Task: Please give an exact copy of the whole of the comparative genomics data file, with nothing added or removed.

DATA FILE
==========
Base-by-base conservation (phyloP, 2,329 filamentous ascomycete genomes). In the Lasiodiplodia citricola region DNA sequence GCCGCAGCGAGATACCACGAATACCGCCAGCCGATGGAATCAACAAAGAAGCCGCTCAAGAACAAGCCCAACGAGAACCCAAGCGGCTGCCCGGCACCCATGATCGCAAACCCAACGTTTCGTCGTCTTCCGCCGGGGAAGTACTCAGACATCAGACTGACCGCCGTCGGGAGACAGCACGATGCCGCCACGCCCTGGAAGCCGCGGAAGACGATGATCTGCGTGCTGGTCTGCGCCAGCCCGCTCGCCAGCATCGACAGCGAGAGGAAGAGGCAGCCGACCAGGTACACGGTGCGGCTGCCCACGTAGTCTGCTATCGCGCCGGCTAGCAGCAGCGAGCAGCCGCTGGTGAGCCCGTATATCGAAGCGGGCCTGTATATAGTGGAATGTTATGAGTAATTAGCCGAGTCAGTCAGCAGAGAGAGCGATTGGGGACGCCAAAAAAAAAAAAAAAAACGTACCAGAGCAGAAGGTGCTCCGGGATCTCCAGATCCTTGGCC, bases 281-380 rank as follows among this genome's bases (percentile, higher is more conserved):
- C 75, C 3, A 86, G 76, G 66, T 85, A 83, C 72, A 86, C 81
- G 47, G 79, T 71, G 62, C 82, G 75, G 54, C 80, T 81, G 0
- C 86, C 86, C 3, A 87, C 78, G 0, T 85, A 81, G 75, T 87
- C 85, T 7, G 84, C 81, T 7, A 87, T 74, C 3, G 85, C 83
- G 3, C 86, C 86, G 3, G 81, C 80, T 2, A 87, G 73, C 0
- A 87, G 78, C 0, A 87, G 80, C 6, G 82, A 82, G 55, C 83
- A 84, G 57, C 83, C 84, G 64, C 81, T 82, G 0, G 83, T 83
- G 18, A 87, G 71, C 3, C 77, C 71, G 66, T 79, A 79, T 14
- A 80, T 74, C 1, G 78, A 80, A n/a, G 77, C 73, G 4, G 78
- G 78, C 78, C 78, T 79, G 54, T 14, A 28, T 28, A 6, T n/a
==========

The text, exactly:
Base-by-base conservation (phyloP, 2,329 filamentous ascomycete genomes). In the Lasiodiplodia citricola region DNA sequence GCCGCAGCGAGATACCACGAATACCGCCAGCCGATGGAATCAACAAAGAAGCCGCTCAAGAACAAGCCCAACGAGAACCCAAGCGGCTGCCCGGCACCCATGATCGCAAACCCAACGTTTCGTCGTCTTCCGCCGGGGAAGTACTCAGACATCAGACTGACCGCCGTCGGGAGACAGCACGATGCCGCCACGCCCTGGAAGCCGCGGAAGACGATGATCTGCGTGCTGGTCTGCGCCAGCCCGCTCGCCAGCATCGACAGCGAGAGGAAGAGGCAGCCGACCAGGTACACGGTGCGGCTGCCCACGTAGTCTGCTATCGCGCCGGCTAGCAGCAGCGAGCAGCCGCTGGTGAGCCCGTATATCGAAGCGGGCCTGTATATAGTGGAATGTTATGAGTAATTAGCCGAGTCAGTCAGCAGAGAGAGCGATTGGGGACGCCAAAAAAAAAAAAAAAAACGTACCAGAGCAGAAGGTGCTCCGGGATCTCCAGATCCTTGGCC, bases 281-380 rank as follows among this genome's bases (percentile, higher is more conserved):
- C 75, C 3, A 86, G 76, G 66, T 85, A 83, C 72, A 86, C 81
- G 47, G 79, T 71, G 62, C 82, G 75, G 54, C 80, T 81, G 0
- C 86, C 86, C 3, A 87, C 78, G 0, T 85, A 81, G 75, T 87
- C 85, T 7, G 84, C 81, T 7, A 87, T 74, C 3, G 85, C 83
- G 3, C 86, C 86, G 3, G 81, C 80, T 2, A 87, G 73, C 0
- A 87, G 78, C 0, A 87, G 80, C 6, G 82, A 82, G 55, C 83
- A 84, G 57, C 83, C 84, G 64, C 81, T 82, G 0, G 83, T 83
- G 18, A 87, G 71, C 3, C 77, C 71, G 66, T 79, A 79, T 14
- A 80, T 74, C 1, G 78, A 80, A n/a, G 77, C 73, G 4, G 78
- G 78, C 78, C 78, T 79, G 54, T 14, A 28, T 28, A 6, T n/a